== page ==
Report: Better computing habits could reduce CO2 and fight global warming

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A new report from Nextthink found that organizations have the potential to reduce CO2 emissions by at least 695 kilograms of CO2 per week simply by educating workers on smart computing habits and eliminating high-emitting applications.

Creating a more sustainable work environment is a top priority for businesses today, but while many CSR initiatives focus on reducing single-use plastic and eliminating paper waste, they neglect massive emissions that their hardware and digital activities produce every day. For example, of the 3.5 million computers analyzed, 34% took an average of more than five minutes to fully load. This waiting time equates to approximately 450 tonnes of CO2 emissions per year. Simple things like ensuring software is up-to-date, shutting down laptops when not in use, and removing non-essential apps can go a long way to reducing emissions and saving organizations money.

The report draws attention to a common trend among companies to replace hardware every few years, regardless of ease of use. The research revealed that 20% of the devices analyzed were still working and did not need to be replaced. And of the 80% that had a low performance score, only 2% were unrecoverable, while the remaining 98% could be fixed with a simple RAM upgrade or by optimizing startup performance. Companies that choose to focus on these small fixes are saving millions and helping solve the global e-waste problem.

Computer startup time is also an important factor that needs to be considered. Surprisingly, devices that take more than five minutes to charge produce more than 450 tons of CO2 emissions per year, or the equivalent of 50,636 gallons of gasoline. This waste can be avoided with better visibility into employee device health, a clear understanding of user habits, and taking a more proactive approach to common IT issues.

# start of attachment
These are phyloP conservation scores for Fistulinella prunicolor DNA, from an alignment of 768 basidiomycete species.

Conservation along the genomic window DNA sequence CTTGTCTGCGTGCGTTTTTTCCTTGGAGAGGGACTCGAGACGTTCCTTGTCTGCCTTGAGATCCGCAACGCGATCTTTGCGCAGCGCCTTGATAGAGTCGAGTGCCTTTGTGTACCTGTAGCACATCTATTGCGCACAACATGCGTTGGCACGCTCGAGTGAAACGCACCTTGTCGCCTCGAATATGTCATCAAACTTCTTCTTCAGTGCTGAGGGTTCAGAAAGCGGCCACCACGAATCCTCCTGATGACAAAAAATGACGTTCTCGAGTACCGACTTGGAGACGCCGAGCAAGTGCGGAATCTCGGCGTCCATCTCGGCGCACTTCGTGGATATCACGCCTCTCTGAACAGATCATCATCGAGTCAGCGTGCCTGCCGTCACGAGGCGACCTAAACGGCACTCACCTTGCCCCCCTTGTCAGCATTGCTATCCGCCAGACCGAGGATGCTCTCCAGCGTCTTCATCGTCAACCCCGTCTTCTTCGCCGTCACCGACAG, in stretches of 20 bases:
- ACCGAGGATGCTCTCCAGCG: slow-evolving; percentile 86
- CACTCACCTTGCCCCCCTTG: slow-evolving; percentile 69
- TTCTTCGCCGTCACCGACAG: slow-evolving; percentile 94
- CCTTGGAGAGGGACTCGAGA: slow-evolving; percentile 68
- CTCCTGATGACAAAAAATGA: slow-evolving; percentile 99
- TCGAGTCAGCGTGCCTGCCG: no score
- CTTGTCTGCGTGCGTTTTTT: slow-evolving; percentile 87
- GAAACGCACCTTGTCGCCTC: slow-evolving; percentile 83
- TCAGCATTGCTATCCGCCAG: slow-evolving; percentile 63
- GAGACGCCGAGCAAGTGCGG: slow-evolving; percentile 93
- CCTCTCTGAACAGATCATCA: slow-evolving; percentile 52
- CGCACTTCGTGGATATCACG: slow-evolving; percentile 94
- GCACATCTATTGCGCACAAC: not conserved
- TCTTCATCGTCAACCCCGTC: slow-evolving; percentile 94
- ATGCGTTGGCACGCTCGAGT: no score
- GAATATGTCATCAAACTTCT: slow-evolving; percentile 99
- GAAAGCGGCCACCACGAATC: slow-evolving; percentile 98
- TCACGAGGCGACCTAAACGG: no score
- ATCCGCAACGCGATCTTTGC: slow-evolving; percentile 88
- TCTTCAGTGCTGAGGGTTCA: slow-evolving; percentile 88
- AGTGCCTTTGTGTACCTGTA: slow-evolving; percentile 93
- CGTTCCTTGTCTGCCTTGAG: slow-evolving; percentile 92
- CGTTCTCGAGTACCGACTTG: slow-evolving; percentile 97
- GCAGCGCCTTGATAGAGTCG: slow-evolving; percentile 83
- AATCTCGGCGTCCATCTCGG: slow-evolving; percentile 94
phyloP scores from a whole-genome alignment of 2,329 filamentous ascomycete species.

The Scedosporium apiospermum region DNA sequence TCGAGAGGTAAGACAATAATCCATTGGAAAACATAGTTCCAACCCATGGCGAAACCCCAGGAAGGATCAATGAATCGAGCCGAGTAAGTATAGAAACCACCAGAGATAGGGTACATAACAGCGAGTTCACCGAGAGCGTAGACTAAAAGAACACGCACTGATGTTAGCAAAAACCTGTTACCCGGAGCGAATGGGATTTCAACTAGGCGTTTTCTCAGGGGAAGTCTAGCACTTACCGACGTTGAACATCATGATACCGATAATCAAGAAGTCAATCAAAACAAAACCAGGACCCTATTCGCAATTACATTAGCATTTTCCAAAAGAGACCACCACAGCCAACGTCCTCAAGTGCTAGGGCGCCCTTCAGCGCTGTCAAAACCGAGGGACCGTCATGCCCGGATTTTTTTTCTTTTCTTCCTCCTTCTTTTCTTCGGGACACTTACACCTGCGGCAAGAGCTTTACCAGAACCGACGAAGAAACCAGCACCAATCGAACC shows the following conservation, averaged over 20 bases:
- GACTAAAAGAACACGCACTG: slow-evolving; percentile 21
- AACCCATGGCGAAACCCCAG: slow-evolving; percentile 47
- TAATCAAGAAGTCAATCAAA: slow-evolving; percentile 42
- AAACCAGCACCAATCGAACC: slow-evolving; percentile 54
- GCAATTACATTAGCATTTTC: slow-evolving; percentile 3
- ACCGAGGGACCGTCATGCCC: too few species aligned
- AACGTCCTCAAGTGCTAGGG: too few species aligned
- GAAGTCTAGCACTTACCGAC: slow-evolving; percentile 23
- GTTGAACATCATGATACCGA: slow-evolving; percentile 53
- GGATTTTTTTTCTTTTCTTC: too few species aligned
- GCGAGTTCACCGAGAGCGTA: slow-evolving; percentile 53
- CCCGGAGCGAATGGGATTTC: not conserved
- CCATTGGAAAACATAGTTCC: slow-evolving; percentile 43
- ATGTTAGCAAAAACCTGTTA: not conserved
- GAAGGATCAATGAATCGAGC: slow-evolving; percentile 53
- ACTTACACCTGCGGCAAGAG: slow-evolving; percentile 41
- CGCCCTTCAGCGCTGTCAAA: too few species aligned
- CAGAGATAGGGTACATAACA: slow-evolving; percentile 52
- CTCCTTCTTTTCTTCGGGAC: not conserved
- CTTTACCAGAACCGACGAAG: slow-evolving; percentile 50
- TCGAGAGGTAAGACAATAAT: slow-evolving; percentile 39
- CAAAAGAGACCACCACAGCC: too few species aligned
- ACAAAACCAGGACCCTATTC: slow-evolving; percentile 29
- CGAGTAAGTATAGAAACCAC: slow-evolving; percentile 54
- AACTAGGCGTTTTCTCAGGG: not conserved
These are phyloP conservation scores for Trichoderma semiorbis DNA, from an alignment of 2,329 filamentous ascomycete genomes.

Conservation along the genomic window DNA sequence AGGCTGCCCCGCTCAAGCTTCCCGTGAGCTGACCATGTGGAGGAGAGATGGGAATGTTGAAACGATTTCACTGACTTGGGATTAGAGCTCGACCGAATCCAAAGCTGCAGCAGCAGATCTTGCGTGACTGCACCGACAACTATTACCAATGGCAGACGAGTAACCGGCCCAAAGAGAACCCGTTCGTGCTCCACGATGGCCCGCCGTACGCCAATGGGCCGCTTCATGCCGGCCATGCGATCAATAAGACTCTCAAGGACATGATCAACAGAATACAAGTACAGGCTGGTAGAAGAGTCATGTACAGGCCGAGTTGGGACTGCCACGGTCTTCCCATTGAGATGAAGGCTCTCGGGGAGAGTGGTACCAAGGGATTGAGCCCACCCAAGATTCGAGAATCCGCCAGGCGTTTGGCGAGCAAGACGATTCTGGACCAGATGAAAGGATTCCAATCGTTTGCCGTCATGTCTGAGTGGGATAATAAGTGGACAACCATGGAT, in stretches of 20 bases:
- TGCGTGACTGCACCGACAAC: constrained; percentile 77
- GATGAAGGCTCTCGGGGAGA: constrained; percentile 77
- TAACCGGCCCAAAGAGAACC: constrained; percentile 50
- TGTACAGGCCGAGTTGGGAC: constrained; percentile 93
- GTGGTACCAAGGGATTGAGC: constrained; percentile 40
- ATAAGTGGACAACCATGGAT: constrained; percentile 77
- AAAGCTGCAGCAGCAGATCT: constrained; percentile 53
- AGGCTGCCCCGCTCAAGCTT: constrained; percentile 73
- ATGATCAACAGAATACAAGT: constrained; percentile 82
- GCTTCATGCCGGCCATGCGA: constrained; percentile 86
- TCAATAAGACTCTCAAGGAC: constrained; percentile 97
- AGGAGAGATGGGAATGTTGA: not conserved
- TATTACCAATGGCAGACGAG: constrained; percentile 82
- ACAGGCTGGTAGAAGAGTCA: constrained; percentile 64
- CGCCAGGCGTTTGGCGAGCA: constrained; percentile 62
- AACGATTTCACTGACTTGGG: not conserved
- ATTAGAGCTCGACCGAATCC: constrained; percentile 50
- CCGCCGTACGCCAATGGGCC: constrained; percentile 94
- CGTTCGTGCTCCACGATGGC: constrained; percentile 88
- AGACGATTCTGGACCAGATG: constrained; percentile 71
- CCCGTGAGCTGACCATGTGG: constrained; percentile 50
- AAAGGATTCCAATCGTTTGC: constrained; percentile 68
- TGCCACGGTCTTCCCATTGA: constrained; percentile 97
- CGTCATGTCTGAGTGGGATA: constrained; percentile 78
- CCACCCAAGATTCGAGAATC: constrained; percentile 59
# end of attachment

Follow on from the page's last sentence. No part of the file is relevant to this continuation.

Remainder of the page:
Overall, a lack of understanding of employee computing habits results in higher emissions output and slower computing speeds. The research found that collectively, gaming, personal communication and media streaming apps generate 33 tonnes of CO2 emissions per year. To put that into perspective, it would take 300 trees a year to absorb those emissions.

The report focused on data collected from 3.5 million anonymized devices to explore how IT managers around the world can reduce their organization’s environmental footprint and costs while improving the employee experience. .

Read it full report by Nexthink.

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Teresa H. Sadler